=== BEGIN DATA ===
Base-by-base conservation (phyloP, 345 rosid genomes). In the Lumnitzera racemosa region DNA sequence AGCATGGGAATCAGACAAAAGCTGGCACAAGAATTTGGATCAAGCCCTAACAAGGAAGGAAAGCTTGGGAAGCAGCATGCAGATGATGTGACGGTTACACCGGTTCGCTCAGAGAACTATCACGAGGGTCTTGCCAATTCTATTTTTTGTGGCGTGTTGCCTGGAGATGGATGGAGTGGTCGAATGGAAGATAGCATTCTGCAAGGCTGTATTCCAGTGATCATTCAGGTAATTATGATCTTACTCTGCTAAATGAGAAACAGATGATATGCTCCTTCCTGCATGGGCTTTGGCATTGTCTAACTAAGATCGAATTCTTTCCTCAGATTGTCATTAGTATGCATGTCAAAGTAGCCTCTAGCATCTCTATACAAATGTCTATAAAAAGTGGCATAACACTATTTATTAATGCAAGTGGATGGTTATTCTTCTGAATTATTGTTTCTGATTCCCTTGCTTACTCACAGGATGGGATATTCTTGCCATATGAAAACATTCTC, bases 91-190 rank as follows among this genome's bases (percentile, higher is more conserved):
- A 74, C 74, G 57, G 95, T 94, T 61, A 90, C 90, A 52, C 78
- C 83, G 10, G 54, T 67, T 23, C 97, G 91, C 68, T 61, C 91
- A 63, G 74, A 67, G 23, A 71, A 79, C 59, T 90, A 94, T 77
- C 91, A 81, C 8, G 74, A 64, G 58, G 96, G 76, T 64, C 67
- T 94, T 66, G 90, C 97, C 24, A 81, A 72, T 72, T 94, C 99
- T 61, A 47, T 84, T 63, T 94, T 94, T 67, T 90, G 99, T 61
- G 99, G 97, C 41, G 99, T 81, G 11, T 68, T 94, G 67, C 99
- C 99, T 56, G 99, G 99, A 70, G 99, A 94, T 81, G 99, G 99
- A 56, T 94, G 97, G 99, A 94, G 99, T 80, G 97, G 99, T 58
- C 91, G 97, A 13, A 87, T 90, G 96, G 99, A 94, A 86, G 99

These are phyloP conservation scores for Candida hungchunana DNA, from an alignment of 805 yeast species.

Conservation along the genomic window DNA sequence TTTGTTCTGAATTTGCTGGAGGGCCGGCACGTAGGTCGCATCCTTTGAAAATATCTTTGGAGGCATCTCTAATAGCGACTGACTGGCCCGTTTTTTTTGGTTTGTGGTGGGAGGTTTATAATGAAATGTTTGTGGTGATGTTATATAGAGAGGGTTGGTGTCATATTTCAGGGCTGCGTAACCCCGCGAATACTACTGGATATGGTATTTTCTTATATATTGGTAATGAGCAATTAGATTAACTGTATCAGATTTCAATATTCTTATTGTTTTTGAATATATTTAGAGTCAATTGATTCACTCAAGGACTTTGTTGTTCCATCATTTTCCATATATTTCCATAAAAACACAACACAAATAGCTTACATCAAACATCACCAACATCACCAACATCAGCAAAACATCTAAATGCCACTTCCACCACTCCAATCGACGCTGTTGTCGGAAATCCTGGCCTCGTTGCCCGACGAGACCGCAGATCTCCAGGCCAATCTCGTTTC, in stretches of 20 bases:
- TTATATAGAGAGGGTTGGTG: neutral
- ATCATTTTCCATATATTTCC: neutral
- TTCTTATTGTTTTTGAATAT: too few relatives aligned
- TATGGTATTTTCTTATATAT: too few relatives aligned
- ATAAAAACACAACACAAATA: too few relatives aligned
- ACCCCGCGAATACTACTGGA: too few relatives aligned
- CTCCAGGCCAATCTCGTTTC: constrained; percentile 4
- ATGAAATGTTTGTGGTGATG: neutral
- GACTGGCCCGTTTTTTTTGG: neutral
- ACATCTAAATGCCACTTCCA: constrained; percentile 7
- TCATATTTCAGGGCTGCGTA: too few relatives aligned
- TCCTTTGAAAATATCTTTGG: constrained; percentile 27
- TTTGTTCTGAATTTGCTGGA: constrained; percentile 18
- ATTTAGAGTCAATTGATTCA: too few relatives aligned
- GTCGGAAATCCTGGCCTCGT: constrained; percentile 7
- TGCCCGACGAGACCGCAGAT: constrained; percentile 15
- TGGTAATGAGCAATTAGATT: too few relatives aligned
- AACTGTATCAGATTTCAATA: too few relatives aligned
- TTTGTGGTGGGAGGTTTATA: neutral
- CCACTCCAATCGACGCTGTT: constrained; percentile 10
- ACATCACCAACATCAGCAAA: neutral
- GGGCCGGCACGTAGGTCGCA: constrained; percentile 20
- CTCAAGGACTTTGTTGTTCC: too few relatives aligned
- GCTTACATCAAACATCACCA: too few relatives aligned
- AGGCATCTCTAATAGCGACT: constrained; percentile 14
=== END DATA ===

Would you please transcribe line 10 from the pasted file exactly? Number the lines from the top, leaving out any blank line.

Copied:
- A 56, T 94, G 97, G 99, A 94, G 99, T 80, G 97, G 99, T 58